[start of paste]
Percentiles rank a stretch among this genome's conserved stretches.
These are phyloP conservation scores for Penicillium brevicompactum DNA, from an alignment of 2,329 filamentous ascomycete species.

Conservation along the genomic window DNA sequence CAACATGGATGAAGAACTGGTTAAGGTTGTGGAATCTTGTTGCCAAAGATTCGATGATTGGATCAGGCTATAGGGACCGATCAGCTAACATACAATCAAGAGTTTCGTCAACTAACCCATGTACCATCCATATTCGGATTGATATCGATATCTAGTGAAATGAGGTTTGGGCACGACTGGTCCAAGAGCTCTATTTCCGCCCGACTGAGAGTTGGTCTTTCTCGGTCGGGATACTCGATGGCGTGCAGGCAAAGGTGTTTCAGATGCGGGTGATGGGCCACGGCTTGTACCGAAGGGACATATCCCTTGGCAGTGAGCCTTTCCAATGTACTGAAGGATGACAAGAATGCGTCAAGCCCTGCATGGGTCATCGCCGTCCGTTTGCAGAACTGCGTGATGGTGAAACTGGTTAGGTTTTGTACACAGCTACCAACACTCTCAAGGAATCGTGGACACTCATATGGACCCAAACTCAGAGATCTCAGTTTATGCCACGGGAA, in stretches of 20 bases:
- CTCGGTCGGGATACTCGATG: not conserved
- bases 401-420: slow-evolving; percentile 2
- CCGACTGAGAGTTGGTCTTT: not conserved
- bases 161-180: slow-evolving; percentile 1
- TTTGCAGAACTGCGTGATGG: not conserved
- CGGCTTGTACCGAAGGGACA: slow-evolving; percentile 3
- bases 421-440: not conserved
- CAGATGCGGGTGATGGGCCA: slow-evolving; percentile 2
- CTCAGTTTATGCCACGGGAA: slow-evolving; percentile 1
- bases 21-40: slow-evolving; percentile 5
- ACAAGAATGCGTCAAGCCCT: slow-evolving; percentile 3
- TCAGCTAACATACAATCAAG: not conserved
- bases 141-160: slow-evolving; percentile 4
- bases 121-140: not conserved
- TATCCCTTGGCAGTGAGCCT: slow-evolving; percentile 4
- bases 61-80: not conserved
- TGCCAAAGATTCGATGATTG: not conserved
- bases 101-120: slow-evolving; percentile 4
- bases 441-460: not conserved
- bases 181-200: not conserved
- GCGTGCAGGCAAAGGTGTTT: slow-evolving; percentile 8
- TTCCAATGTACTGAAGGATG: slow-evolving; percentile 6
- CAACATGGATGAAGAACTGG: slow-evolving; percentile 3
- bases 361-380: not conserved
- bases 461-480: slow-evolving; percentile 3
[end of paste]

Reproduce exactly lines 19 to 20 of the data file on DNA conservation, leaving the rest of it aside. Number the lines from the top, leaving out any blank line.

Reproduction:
- bases 61-80: not conserved
- TGCCAAAGATTCGATGATTG: not conserved